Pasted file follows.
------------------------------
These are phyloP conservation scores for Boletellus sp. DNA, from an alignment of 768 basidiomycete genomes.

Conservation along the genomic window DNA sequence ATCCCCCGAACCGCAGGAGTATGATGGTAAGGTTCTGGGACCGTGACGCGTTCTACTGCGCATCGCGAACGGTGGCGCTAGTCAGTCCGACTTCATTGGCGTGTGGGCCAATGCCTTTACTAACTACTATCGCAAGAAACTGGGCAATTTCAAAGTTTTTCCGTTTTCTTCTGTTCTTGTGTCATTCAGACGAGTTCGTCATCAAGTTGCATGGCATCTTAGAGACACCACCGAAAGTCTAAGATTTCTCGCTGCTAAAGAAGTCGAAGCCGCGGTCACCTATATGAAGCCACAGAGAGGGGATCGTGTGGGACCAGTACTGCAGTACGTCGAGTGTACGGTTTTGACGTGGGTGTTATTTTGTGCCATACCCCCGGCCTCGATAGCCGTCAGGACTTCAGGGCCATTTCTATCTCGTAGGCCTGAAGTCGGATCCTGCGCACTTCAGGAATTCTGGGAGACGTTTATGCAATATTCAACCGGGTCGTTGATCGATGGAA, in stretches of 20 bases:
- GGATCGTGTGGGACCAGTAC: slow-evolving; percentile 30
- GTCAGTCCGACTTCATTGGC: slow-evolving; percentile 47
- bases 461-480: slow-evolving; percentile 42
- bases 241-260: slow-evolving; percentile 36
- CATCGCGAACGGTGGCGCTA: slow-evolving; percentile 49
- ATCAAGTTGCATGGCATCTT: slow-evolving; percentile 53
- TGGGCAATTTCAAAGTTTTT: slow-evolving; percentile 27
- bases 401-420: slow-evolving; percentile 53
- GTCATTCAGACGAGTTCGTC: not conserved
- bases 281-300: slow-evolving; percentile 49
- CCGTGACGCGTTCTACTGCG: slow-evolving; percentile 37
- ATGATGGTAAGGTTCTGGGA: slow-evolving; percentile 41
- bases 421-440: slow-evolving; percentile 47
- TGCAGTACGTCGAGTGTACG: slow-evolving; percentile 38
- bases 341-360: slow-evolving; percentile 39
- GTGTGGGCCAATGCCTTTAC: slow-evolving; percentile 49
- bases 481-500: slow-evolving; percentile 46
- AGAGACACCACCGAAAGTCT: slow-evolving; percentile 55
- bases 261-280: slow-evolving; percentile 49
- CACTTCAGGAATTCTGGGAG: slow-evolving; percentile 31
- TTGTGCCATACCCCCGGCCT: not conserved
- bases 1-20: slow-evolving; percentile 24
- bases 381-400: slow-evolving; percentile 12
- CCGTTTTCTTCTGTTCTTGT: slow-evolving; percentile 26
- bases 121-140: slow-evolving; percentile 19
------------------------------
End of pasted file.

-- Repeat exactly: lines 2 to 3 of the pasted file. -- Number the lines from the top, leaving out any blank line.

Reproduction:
Conservation along the genomic window DNA sequence ATCCCCCGAACCGCAGGAGTATGATGGTAAGGTTCTGGGACCGTGACGCGTTCTACTGCGCATCGCGAACGGTGGCGCTAGTCAGTCCGACTTCATTGGCGTGTGGGCCAATGCCTTTACTAACTACTATCGCAAGAAACTGGGCAATTTCAAAGTTTTTCCGTTTTCTTCTGTTCTTGTGTCATTCAGACGAGTTCGTCATCAAGTTGCATGGCATCTTAGAGACACCACCGAAAGTCTAAGATTTCTCGCTGCTAAAGAAGTCGAAGCCGCGGTCACCTATATGAAGCCACAGAGAGGGGATCGTGTGGGACCAGTACTGCAGTACGTCGAGTGTACGGTTTTGACGTGGGTGTTATTTTGTGCCATACCCCCGGCCTCGATAGCCGTCAGGACTTCAGGGCCATTTCTATCTCGTAGGCCTGAAGTCGGATCCTGCGCACTTCAGGAATTCTGGGAGACGTTTATGCAATATTCAACCGGGTCGTTGATCGATGGAA, in stretches of 20 bases:
- GGATCGTGTGGGACCAGTAC: slow-evolving; percentile 30